Sneha: Yeah, definitely. So colectomy surgery is basically when you get your entire large intestine removed. At least that was the case for me. Some people just get part of their colon removed, but I had to get my entire colon removed due to scar tissue and whatnot. And then they typically build an ostomy bag after your first surgery.
If you’re not familiar with an ostomy, it’s basically when a piece of your intestine sticks out of your stomach.
And you evacuate …
Lauren: That’s a nice way to put it! (laughs) We can talk about poop on the show. This is what we get into.
Sneha: Yeah, exactly. Yeah, no, no, that’s what it is. (laughs) You basically just poop from your stomach.
Lauren: Hey guys, that’s where everyone poops from, FYI! (laughs) You might not have an ostomy bag, but you poop from your stomach!
Sneha: Yeah, internally, yeah. That’s really funny. I was a high schooler at that time, and I was, like, what is this system? I would have a lot of leakages with my ostomy, so I would go to the nurse often and she’d give me this huge bathroom to change my ostomy. Because that kind of happened frequently when I had started going back into class. But a j-pouch — just to go back to your original question — is basically when they build your small intestine into the shape of a J. I’m not too sure of the exact biology of that, but now I don’t have an ostomy bag and I just poop normally.
Lauren: That’s great. So you didn’t end up having to live permanently with an ostomy bag because of the j-pouch.
Sneha: Yes. I’m very, very grateful. I’ve had a relatively great time with my j-pouch.
Lauren: It sounds like you were running to the nurse’s office, having leakages. How did that affect your social life as a kid, too, at that awkward age? Sort of coming into your own … and here you were having to worry about poop problems, basically. Did that affect your development socially, affect you negatively at all?
Sneha: Yeah, definitely. I think it took me a couple of years to realize how difficult it was for me at that time to make social connections. I mean, first of all, I was barely at school. So that did not help at all. But second of all, having to explain ulcerative colitis … Inflammatory Bowel Disease (IBD) in general is a little different than other conditions because it can often be very, very tricky to talk about with younger people, without them feeling uncomfortable, or them wanting to step away from the conversation. And so I think it was really hard because I was not able to explain my condition. I didn’t, at that time, feel confident enough to be able to tell people that I had to use the restroom a lot, and I had a lot of accidents.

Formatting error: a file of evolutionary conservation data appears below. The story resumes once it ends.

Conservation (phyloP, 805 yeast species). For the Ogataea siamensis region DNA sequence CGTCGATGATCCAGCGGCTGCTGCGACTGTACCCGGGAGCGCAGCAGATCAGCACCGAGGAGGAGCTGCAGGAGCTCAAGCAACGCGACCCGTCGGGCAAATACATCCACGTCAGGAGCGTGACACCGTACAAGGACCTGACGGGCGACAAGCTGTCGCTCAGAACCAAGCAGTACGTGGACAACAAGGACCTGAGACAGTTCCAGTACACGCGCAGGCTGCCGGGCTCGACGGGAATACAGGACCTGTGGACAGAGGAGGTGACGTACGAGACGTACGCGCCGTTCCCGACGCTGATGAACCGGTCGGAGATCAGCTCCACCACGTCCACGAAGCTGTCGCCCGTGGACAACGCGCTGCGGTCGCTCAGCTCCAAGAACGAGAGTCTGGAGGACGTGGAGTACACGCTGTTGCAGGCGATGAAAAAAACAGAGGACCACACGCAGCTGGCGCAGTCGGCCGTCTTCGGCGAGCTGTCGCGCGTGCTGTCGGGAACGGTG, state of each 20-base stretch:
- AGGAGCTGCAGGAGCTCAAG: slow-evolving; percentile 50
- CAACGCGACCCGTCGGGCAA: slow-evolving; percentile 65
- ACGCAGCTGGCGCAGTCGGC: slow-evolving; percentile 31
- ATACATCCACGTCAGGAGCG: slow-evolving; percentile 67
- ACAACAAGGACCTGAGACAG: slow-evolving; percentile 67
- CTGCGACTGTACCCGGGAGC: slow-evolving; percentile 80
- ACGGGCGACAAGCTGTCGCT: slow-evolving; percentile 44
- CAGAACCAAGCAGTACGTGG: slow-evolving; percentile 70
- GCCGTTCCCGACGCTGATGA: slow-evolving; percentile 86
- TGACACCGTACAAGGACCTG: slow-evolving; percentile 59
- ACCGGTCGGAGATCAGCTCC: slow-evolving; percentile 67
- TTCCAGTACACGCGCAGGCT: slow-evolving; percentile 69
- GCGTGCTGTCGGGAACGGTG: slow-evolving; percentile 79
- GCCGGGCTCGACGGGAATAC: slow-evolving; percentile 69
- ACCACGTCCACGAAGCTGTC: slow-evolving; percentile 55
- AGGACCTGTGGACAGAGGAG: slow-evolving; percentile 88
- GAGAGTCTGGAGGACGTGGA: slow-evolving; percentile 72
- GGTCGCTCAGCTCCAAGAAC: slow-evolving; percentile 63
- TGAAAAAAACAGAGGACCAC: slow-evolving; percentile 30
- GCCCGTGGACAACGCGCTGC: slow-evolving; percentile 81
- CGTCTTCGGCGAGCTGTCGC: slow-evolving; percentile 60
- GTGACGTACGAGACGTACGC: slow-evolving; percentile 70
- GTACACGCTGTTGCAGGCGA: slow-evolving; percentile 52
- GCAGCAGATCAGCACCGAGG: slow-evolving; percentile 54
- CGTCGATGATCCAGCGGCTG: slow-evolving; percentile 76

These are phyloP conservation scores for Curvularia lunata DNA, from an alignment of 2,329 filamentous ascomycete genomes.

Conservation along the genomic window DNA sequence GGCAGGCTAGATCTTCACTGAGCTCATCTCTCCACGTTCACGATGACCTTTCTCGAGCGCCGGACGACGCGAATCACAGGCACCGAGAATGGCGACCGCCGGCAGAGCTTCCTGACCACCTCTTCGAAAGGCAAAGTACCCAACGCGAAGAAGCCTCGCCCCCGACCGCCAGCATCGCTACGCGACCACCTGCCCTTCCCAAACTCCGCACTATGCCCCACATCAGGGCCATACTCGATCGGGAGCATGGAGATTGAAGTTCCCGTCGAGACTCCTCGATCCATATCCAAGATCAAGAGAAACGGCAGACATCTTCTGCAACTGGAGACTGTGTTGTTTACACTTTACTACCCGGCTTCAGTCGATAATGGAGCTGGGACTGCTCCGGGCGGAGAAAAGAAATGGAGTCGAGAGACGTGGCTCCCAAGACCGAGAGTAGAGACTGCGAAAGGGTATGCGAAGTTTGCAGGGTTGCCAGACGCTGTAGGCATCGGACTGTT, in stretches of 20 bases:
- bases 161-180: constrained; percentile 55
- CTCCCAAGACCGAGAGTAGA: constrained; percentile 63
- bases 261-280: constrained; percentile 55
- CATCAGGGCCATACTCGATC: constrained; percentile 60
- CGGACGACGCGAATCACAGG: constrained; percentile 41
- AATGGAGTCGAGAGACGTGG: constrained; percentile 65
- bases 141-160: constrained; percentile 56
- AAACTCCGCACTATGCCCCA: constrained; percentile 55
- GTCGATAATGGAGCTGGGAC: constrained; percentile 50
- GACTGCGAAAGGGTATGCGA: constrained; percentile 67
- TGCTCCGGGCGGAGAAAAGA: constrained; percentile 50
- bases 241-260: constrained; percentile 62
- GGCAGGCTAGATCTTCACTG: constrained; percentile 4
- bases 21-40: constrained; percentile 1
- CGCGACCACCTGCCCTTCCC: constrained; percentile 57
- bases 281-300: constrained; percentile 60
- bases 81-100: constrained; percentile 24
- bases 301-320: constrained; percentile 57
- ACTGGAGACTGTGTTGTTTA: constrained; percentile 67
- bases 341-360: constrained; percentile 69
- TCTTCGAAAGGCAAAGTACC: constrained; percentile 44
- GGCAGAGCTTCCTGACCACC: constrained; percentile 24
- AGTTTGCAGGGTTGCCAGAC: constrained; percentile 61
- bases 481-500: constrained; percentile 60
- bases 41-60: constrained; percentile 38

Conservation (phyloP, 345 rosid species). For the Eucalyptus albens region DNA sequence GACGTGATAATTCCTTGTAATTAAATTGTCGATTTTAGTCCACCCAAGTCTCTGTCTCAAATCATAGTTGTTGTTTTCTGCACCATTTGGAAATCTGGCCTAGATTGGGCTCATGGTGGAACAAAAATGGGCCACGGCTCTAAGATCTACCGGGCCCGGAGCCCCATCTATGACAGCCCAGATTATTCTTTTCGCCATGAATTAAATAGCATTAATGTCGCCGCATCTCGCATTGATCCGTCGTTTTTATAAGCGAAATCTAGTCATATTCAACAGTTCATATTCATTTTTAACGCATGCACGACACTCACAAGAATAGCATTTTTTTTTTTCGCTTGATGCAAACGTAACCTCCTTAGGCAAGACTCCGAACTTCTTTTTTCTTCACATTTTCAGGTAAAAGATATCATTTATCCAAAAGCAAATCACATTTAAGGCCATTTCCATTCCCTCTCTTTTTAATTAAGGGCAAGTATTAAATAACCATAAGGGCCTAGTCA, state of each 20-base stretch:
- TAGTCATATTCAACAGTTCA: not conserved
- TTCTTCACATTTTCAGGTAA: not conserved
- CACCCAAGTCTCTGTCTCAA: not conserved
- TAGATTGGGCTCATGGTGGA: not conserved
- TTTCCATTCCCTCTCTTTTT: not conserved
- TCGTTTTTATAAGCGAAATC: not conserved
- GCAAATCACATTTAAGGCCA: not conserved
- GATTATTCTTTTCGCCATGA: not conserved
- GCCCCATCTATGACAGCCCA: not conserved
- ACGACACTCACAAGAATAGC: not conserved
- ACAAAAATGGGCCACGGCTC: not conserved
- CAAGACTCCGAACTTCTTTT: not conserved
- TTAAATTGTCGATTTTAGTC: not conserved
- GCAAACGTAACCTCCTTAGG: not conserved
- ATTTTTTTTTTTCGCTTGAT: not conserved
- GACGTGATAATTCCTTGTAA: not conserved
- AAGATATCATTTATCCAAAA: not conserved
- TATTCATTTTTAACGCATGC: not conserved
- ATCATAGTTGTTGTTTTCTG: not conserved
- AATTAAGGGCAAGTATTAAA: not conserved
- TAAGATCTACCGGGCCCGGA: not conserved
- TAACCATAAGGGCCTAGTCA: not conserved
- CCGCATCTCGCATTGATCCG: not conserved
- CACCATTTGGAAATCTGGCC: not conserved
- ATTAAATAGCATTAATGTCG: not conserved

It wasn’t until the last few years that I’ve really been able to open up and be completely confident in sharing about the impact of IBD.
The number of people that are diagnosed, and the holistic aspects of IBD … that it’s not just a bathroom disease, but there’s so many other factors that come with it.
Lauren: Absolutely. And it’s pretty amazing, because you obviously went from probably quite a fearful kid, right? Trying to figure things out. To now being an advocate across the country, and perhaps even internationally, right? We’re going to get into that. But before we get into your advocacy work, I was wondering if at any point along this journey to getting your j-pouch and figuring out what was going to work for you in terms of lifestyle … whether you needed a personal advocate at any point. Because obviously you’ve become your own advocate; you help advocate for others. Did you have someone with you in your appointments, trying to help you figure things out while you were working through all of this?
Sneha: Yeah, definitely. Especially when I was six years old … I have an incredible support system in my mom, my dad, and my older sister. My older sister, Priya, is actually in medical school now; she’s a second year medical student at Mount Sinai, and I’m really pushing for her to go into GI. She’s been a really, really incredible sister, having someone to be able to talk to about my anxiety levels and my stress when it comes with my illness. But I think most of all, my mom and my dad, especially my mom, were the best personal advocates. My mom, especially when I was young, would figure out all the insurance stuff. And my dad, too, was incredibly supportive. But my mom would be the one to help me go and initiate 504 plan meetings. And for those of you who don’t know what 504 plans are, it’s basically accommodations that are required in the US for high school students to get if they have a chronic illness.
And so my mom was huge in advocacy — not only at these doctors’ appointments and such, but also in the school system.
And even socially, she helped a lot as well.
Lauren: That’s really wonderful. And so you’ve maintained a close relationship with her, and it sounds like you guys have gotten closer because of this?
Sneha: Definitely. Absolutely.
Lauren: That’s really lovely to hear. And it’s really wonderful because you’re not the first person to talk about their mom being a really wonderful advocate for them. It’s great to hear that these illnesses haven’t torn families apart; they’ve actually brought them together in beautiful ways. So what about management day to day? What does that look like for you? Can you give us the gory details, if you will. What does it look like as you’re managing having to go to the bathroom, and your diet and exercise, lifestyle, everything. How do you make it work?